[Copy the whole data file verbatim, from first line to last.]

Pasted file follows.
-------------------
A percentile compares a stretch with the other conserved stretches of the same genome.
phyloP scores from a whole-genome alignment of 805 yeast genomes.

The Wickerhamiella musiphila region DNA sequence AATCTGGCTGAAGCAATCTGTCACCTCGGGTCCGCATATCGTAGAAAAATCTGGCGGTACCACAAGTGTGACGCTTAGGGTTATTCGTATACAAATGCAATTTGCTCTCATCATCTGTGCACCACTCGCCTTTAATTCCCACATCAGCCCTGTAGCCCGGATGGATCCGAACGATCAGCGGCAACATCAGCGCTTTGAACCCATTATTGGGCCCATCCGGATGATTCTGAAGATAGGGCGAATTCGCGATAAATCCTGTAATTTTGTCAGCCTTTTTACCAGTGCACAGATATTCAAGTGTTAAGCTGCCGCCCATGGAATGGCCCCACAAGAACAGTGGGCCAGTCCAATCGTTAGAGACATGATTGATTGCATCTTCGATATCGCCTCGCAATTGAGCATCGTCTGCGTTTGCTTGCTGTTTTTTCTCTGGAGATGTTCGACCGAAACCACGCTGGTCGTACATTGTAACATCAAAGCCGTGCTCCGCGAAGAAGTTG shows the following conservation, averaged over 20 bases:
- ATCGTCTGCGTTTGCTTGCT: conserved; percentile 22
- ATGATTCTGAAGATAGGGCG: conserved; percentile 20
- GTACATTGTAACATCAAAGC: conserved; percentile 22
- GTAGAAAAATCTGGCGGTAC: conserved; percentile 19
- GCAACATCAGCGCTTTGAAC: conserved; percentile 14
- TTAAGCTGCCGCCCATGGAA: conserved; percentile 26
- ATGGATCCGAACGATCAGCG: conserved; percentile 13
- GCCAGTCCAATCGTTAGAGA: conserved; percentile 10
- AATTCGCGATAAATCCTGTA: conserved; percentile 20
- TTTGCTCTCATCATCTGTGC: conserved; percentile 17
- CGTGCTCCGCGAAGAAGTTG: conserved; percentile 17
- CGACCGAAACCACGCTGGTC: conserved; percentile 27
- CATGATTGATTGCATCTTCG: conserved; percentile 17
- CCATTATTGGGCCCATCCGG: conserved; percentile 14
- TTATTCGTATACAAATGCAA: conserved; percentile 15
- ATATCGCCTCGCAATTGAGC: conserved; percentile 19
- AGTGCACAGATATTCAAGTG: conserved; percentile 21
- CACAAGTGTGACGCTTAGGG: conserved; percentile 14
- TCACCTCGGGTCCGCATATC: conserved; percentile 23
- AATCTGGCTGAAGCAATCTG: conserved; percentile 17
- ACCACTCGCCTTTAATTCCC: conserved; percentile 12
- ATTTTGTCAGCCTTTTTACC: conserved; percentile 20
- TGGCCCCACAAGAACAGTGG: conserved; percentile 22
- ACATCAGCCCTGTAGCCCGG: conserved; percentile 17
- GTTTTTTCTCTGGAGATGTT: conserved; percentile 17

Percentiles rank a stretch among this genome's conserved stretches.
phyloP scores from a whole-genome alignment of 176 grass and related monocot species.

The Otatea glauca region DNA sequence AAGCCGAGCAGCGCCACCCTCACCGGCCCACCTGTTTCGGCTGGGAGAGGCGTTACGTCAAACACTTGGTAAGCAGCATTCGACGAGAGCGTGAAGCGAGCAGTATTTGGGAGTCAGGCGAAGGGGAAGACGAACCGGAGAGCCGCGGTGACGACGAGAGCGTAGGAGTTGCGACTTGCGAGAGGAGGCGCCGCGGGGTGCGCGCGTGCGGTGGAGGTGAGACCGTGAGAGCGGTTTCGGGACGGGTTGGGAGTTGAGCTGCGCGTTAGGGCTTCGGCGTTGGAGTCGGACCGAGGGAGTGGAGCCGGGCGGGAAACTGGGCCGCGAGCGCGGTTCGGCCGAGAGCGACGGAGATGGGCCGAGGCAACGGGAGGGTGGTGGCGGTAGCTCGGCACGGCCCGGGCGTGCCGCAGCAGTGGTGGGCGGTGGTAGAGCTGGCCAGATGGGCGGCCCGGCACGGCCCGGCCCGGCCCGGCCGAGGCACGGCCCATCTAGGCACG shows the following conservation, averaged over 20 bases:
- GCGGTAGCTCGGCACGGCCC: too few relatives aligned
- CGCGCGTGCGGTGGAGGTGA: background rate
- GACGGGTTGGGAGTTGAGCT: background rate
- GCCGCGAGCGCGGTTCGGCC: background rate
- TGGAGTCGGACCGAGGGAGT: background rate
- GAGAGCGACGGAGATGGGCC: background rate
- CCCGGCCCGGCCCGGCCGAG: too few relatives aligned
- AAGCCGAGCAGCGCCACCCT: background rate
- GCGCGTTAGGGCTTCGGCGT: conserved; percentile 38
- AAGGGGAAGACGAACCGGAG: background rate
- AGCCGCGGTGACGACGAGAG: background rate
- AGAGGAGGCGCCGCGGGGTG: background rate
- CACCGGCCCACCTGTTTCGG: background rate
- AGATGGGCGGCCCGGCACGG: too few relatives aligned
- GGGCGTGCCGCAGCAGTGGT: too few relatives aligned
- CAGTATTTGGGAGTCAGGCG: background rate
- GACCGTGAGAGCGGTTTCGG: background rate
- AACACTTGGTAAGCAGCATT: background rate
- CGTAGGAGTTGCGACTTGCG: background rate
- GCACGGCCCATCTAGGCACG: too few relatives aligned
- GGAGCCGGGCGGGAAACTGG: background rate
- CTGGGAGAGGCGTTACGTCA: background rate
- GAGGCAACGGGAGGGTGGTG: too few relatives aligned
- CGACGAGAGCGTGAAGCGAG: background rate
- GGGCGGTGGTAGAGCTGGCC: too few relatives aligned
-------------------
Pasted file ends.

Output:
A percentile compares a stretch with the other conserved stretches of the same genome.
phyloP scores from a whole-genome alignment of 805 yeast genomes.

The Wickerhamiella musiphila region DNA sequence AATCTGGCTGAAGCAATCTGTCACCTCGGGTCCGCATATCGTAGAAAAATCTGGCGGTACCACAAGTGTGACGCTTAGGGTTATTCGTATACAAATGCAATTTGCTCTCATCATCTGTGCACCACTCGCCTTTAATTCCCACATCAGCCCTGTAGCCCGGATGGATCCGAACGATCAGCGGCAACATCAGCGCTTTGAACCCATTATTGGGCCCATCCGGATGATTCTGAAGATAGGGCGAATTCGCGATAAATCCTGTAATTTTGTCAGCCTTTTTACCAGTGCACAGATATTCAAGTGTTAAGCTGCCGCCCATGGAATGGCCCCACAAGAACAGTGGGCCAGTCCAATCGTTAGAGACATGATTGATTGCATCTTCGATATCGCCTCGCAATTGAGCATCGTCTGCGTTTGCTTGCTGTTTTTTCTCTGGAGATGTTCGACCGAAACCACGCTGGTCGTACATTGTAACATCAAAGCCGTGCTCCGCGAAGAAGTTG shows the following conservation, averaged over 20 bases:
- ATCGTCTGCGTTTGCTTGCT: conserved; percentile 22
- ATGATTCTGAAGATAGGGCG: conserved; percentile 20
- GTACATTGTAACATCAAAGC: conserved; percentile 22
- GTAGAAAAATCTGGCGGTAC: conserved; percentile 19
- GCAACATCAGCGCTTTGAAC: conserved; percentile 14
- TTAAGCTGCCGCCCATGGAA: conserved; percentile 26
- ATGGATCCGAACGATCAGCG: conserved; percentile 13
- GCCAGTCCAATCGTTAGAGA: conserved; percentile 10
- AATTCGCGATAAATCCTGTA: conserved; percentile 20
- TTTGCTCTCATCATCTGTGC: conserved; percentile 17
- CGTGCTCCGCGAAGAAGTTG: conserved; percentile 17
- CGACCGAAACCACGCTGGTC: conserved; percentile 27
- CATGATTGATTGCATCTTCG: conserved; percentile 17
- CCATTATTGGGCCCATCCGG: conserved; percentile 14
- TTATTCGTATACAAATGCAA: conserved; percentile 15
- ATATCGCCTCGCAATTGAGC: conserved; percentile 19
- AGTGCACAGATATTCAAGTG: conserved; percentile 21
- CACAAGTGTGACGCTTAGGG: conserved; percentile 14
- TCACCTCGGGTCCGCATATC: conserved; percentile 23
- AATCTGGCTGAAGCAATCTG: conserved; percentile 17
- ACCACTCGCCTTTAATTCCC: conserved; percentile 12
- ATTTTGTCAGCCTTTTTACC: conserved; percentile 20
- TGGCCCCACAAGAACAGTGG: conserved; percentile 22
- ACATCAGCCCTGTAGCCCGG: conserved; percentile 17
- GTTTTTTCTCTGGAGATGTT: conserved; percentile 17

Percentiles rank a stretch among this genome's conserved stretches.
phyloP scores from a whole-genome alignment of 176 grass and related monocot species.

The Otatea glauca region DNA sequence AAGCCGAGCAGCGCCACCCTCACCGGCCCACCTGTTTCGGCTGGGAGAGGCGTTACGTCAAACACTTGGTAAGCAGCATTCGACGAGAGCGTGAAGCGAGCAGTATTTGGGAGTCAGGCGAAGGGGAAGACGAACCGGAGAGCCGCGGTGACGACGAGAGCGTAGGAGTTGCGACTTGCGAGAGGAGGCGCCGCGGGGTGCGCGCGTGCGGTGGAGGTGAGACCGTGAGAGCGGTTTCGGGACGGGTTGGGAGTTGAGCTGCGCGTTAGGGCTTCGGCGTTGGAGTCGGACCGAGGGAGTGGAGCCGGGCGGGAAACTGGGCCGCGAGCGCGGTTCGGCCGAGAGCGACGGAGATGGGCCGAGGCAACGGGAGGGTGGTGGCGGTAGCTCGGCACGGCCCGGGCGTGCCGCAGCAGTGGTGGGCGGTGGTAGAGCTGGCCAGATGGGCGGCCCGGCACGGCCCGGCCCGGCCCGGCCGAGGCACGGCCCATCTAGGCACG shows the following conservation, averaged over 20 bases:
- GCGGTAGCTCGGCACGGCCC: too few relatives aligned
- CGCGCGTGCGGTGGAGGTGA: background rate
- GACGGGTTGGGAGTTGAGCT: background rate
- GCCGCGAGCGCGGTTCGGCC: background rate
- TGGAGTCGGACCGAGGGAGT: background rate
- GAGAGCGACGGAGATGGGCC: background rate
- CCCGGCCCGGCCCGGCCGAG: too few relatives aligned
- AAGCCGAGCAGCGCCACCCT: background rate
- GCGCGTTAGGGCTTCGGCGT: conserved; percentile 38
- AAGGGGAAGACGAACCGGAG: background rate
- AGCCGCGGTGACGACGAGAG: background rate
- AGAGGAGGCGCCGCGGGGTG: background rate
- CACCGGCCCACCTGTTTCGG: background rate
- AGATGGGCGGCCCGGCACGG: too few relatives aligned
- GGGCGTGCCGCAGCAGTGGT: too few relatives aligned
- CAGTATTTGGGAGTCAGGCG: background rate
- GACCGTGAGAGCGGTTTCGG: background rate
- AACACTTGGTAAGCAGCATT: background rate
- CGTAGGAGTTGCGACTTGCG: background rate
- GCACGGCCCATCTAGGCACG: too few relatives aligned
- GGAGCCGGGCGGGAAACTGG: background rate
- CTGGGAGAGGCGTTACGTCA: background rate
- GAGGCAACGGGAGGGTGGTG: too few relatives aligned
- CGACGAGAGCGTGAAGCGAG: background rate
- GGGCGGTGGTAGAGCTGGCC: too few relatives aligned